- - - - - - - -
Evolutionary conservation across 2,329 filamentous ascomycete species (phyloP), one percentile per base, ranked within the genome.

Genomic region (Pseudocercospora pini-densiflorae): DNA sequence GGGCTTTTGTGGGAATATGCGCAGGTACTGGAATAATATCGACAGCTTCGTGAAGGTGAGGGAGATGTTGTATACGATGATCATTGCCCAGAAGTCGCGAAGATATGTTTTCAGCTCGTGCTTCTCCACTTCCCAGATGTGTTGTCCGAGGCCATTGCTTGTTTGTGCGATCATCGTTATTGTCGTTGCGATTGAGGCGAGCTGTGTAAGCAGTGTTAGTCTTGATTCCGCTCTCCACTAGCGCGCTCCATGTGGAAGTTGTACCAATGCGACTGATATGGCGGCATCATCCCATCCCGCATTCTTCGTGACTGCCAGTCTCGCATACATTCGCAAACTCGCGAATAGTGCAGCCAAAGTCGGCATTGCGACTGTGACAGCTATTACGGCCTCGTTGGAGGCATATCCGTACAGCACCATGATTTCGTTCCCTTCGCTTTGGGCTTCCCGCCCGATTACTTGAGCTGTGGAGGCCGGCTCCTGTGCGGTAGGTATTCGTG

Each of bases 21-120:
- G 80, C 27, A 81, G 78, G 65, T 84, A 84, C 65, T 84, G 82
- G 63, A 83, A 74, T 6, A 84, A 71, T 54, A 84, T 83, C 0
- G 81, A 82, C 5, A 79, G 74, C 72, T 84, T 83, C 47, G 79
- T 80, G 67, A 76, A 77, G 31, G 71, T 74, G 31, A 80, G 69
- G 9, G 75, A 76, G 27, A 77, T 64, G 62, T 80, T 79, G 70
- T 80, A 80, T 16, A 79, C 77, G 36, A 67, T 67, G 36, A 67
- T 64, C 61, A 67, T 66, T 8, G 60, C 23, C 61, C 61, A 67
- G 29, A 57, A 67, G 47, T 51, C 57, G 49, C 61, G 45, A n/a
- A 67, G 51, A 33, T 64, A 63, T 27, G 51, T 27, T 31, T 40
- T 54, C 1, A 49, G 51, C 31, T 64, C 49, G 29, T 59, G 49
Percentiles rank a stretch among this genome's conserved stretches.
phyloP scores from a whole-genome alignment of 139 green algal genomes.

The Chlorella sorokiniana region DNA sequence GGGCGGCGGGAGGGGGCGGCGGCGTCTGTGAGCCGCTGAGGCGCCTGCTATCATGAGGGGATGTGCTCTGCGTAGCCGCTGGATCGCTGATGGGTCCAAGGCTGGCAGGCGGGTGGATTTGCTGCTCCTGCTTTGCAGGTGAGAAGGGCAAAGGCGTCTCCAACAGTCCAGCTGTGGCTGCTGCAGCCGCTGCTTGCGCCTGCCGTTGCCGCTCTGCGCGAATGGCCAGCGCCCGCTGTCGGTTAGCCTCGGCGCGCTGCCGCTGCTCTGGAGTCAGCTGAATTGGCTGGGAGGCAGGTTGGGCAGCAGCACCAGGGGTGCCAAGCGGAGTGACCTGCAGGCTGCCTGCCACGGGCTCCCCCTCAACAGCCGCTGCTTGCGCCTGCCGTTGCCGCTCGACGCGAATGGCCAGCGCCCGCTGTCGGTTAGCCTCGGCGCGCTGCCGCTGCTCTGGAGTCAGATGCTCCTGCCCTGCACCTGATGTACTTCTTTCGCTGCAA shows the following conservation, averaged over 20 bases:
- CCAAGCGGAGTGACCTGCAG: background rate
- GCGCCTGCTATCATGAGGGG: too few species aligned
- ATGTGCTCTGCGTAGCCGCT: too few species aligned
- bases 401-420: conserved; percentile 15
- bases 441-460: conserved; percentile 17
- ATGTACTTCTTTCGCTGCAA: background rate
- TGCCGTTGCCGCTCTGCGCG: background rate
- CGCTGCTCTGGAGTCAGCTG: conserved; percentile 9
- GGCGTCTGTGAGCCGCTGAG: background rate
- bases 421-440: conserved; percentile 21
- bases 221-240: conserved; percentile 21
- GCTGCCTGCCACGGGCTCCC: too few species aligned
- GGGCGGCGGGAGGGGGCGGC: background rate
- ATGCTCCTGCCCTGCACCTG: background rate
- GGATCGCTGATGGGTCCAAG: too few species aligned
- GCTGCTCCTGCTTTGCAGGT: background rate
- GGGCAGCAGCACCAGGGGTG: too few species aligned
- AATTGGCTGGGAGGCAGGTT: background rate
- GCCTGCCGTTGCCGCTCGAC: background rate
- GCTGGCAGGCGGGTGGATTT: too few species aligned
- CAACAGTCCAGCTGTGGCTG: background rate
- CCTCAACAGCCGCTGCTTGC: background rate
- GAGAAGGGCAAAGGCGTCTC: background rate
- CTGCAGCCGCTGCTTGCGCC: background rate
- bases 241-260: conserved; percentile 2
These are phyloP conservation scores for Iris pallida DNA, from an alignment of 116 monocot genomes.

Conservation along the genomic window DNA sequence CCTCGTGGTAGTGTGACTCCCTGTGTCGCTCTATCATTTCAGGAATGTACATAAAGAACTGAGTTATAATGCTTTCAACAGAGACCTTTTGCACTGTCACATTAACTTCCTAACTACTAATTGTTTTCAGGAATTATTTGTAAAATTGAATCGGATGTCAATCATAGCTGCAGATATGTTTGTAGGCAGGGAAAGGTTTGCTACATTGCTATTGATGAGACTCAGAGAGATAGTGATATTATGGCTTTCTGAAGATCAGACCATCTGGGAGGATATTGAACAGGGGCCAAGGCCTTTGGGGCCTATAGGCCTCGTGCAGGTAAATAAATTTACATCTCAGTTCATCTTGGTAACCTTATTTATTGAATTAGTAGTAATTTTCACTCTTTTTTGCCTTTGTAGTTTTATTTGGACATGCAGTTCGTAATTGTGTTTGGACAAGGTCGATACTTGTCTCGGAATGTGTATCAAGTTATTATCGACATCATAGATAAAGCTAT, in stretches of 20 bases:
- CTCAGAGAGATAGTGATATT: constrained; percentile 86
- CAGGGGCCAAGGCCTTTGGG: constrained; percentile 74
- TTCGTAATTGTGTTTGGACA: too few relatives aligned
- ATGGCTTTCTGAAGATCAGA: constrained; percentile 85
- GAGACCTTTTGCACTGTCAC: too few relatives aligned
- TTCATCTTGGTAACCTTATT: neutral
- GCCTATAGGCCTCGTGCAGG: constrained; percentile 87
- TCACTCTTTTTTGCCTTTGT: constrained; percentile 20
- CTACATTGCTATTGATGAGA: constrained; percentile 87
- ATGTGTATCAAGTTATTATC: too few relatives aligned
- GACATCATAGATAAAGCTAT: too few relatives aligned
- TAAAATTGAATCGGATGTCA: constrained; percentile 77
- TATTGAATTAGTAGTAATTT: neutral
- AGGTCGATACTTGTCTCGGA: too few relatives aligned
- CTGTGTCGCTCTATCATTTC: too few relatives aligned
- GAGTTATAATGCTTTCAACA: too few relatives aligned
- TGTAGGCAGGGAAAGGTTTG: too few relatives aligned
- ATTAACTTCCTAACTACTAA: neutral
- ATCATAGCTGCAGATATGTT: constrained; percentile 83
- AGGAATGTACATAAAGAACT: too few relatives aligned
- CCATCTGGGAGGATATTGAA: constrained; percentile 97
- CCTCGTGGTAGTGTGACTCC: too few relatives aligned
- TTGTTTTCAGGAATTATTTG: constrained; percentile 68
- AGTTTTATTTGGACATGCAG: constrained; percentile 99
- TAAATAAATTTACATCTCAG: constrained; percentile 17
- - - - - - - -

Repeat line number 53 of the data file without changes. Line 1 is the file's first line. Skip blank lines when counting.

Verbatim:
- ATGTGTATCAAGTTATTATC: too few relatives aligned